George Chan, a freelance director, choreographer and performer, has been involved with Chingay since 2009, taking on various performative roles and loving every moment of it – even overcoming his fear of heights along the way.
It started with a bang, so to speak, being cast in the leading role of the King of Chingay Wonderland. That was back in 2009, when George had first returned from Europe, and was actively involved in the musical theatre scene in Singapore.
“They needed a male singer to collaborate with opera singer Nancy Yuen, so they called me up!” recalled George. “I thought it was a wonderful opportunity to do a big event in Singapore, so of course I said yes!”
What George didn’t count on was that maiden performance would see him taking on his fear of heights.
“I had to be hoisted up by a cherry picker and paraded through the venue,” he recalled. “The headdress I had on then was also very big… so when the wind caught the headdress, it was hard to balance myself.
“It was a bit of a fearful experience, and the only challenge of my involvement with Chingay so far.”
Multiple Roles, Meaningful Friendships
Counting Chingay50, George has been involved on six occasions playing various roles. After being the King of Chingay Wonderland in 2009, he was the singer and reciter for Song of Righteousness (正气) in 2013. In 2014, he was a singer in the item Paint with One Heart, and in 2016, he performed on Chingay’s first-ever sky stage. Prior to the Covid-19 pandemic, he was a reciter with the Singapore Bicentennial item, and took on the role of a monologue character this year.
But what has endured has been the spirit of friendship, and the camaraderie of working with so many people along the way.
“The friendships I made are very special, probably one of the most important and precious takeaways I have from Chingay”, says George.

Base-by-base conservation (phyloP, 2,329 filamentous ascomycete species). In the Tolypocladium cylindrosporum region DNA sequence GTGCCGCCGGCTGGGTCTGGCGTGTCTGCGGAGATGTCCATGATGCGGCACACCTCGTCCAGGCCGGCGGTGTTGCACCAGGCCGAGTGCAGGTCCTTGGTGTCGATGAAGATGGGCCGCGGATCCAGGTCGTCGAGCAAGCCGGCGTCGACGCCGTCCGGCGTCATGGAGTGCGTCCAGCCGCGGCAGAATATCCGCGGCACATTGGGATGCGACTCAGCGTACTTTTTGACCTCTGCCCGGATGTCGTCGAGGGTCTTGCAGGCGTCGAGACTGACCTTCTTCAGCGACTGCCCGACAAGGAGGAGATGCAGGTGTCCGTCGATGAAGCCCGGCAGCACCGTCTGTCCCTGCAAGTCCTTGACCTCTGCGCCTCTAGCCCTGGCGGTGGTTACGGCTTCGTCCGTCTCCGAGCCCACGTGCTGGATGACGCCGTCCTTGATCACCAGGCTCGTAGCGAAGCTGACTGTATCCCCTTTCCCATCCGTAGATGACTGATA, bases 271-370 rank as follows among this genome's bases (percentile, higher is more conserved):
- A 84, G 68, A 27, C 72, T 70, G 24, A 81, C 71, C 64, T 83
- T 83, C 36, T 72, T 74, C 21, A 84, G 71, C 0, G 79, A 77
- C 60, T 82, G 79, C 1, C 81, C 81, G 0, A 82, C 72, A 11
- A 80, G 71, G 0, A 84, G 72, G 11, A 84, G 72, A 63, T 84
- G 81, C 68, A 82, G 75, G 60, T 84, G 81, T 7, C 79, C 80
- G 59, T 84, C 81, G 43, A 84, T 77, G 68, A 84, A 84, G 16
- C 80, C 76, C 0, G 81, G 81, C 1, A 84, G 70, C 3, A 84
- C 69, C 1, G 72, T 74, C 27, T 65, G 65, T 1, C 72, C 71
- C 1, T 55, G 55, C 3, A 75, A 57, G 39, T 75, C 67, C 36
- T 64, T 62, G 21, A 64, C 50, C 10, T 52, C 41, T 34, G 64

“I’ve come to know a lot of people from when I started in 2009, and when I go back I still see a lot of the same people. Coming together and catching up every now and then, we end up developing a lot of friendships.”
For George, the community means a lot and “it’s also about voice – people coming together to have a voice and say something.”
Helping Hand From People’s Association
Chingay50 was not just a milestone for its organiser, the People’s Association (PA), it also proved a landmark for its performers.
“It certainly was a milestone for me also, having done a few Chingay Parades and being able to come all the way to its 50th anniversary”, said George.
“I found it very hard to pick myself up during COVID-19, and keep driving myself forward”, he confessed. “But the creative team here at Chingay was pushing through all the way. It really wasn’t an easy feat, so that really inspired me.
As a freelance performer, George is always looking for opportunities to express himself, shows and projects that would challenge him, yet bring him joy.
“That’s why Chingay is a wonderful gig to have, and I’m very glad that Chingay always gives me great platforms to perform on”, he says. “It’s a blessing when I get to sing a great song or do a great show in front of such a large warm audience that claps for you. PA gave me that opportunity and I’m very thankful to them.”
Hopes and Dreams For Chingay
“I have a lot of admiration for PA, particularly the creative departments and Chingay organisers,” says George. “They really managed to look at the situation and reach out successfully to the younger people, hence expanding their overall audience. So, for the future of Chingay, I guess they are going to keep evolving!
“I hope there will be a Chingay60, Chingay70 and even Chingay80, and by that time, even if I’m sitting in an old folks home with a cane watching, I will still be involved in some way.”